Most people flee from danger. Only the arrogant and the defiant will stand up to certain destruction. The greater part of valor is to know when to run in order to regroup to fight another day. Judah has no sense at all. Instead of fleeing for their 04 red dresslives as Jeremiah called them to do, they decided on a different tactic. They wanted to seduce their attackers. Yes, “put on your red dress baby, we’re going out tonight!” Jeremiah 4:30 says, “And you, O desolate one, what do you mean that you dress in scarlet, that you adorn yourself with ornaments of gold, that you enlarge your eyes with paint? In vain you beautify yourself. Your lovers despise you; they seek your life.”

Martens explains this situation well. He writes, “The unbelievably nonchalant attitude of Judah is set next to this terrifying word from the Lord and the people’s scurrying for shelter. The prophet stands by incredulously. Judah is fixing to go to a party! She is like one standing on dynamite, about to be blown up, yet concerned about cosmetics! What a misreading of the situation! Wrinkled and worn through years of sinning and harlotry, she still intends to charm her invaders sexually. Made up with eye shadow, she is flirting with the nations that will do her in. Jeremiah sees it clearly: here is not a jeweled partygoer, but a woman in anguish as in childbirth. She is throwing her favors to oncoming enemy ‘lovers’ who want her blood, murderers who are holding a knife to her throat (cf. 4:10).

Ryken observes, “This may be a reference to Judah’s last-ditch attempt at diplomacy, to the way she tried to make herself attractive to Egypt and Assyria so she would not be destroyed. In any case, it is a completely inappropriate way to prepare for battle. Soldiers are not to be seduced—they are to be feared. And it is a completely inappropriate way to prepare for divine judgment. Salvation requires more than a good cosmetologist. Even after all her primping, Judah will be destroyed. Jeremiah warned God’s people again and again that false gods abuse their worshipers. This northern army has not come for love, but for violence. Judah’s fancy dress and shiny beads cannot save her. She will die… will not be saved.”[2]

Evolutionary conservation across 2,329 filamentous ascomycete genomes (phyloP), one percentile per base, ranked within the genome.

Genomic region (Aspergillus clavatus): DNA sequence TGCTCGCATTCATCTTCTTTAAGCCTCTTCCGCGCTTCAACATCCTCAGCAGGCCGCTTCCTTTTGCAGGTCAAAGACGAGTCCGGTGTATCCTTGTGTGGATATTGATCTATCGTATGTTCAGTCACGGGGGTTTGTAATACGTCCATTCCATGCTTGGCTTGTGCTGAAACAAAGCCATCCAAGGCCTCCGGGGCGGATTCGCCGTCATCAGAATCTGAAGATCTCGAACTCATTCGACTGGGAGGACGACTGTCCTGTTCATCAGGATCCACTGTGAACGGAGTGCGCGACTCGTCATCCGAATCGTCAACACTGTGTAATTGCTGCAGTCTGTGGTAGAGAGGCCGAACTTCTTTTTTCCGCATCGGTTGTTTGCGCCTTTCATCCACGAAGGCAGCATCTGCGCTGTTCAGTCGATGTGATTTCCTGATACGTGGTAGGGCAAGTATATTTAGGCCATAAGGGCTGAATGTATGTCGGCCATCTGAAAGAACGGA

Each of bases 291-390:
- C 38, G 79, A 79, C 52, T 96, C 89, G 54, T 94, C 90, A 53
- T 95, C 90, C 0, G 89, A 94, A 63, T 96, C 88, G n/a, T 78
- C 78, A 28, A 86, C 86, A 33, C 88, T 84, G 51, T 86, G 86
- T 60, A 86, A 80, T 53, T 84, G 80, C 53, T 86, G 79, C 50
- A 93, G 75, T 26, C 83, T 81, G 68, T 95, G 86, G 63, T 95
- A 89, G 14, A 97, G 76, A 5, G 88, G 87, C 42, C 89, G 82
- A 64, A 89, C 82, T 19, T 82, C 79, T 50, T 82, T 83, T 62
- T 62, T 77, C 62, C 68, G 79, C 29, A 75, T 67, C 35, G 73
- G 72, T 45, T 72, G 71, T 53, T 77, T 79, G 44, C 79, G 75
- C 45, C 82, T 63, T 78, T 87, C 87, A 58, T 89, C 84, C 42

Isn’t that the way with sin? We think we can make it serve us. But there is no love for us from our sin. No amount of seduction will change that. The wolf comes only to kill, steal and destroy. But God loves us with an everlasting love (Jeremiah 31:3). One commentator said, “We need to remind ourselves of this when faced with disaster (Lam 3:21–25). Evil is temporal, but God’s love for his children is everlasting.”[3]

[1] E. A. Martens, Jeremiah, Believers Church Bible Commentary (Scottdale, PA: Herald Press, 1986), 63.

[2] Philip Graham Ryken, Jeremiah and Lamentations: From Sorrow to Hope, Preaching the Word (Wheaton, IL: Crossway Books, 2001), 79.

[3] Tokunboh Adeyemo, Africa Bible Commentary (Nairobi, Kenya; Grand Rapids, MI: WordAlive Publishers; Zondervan, 2006), 374.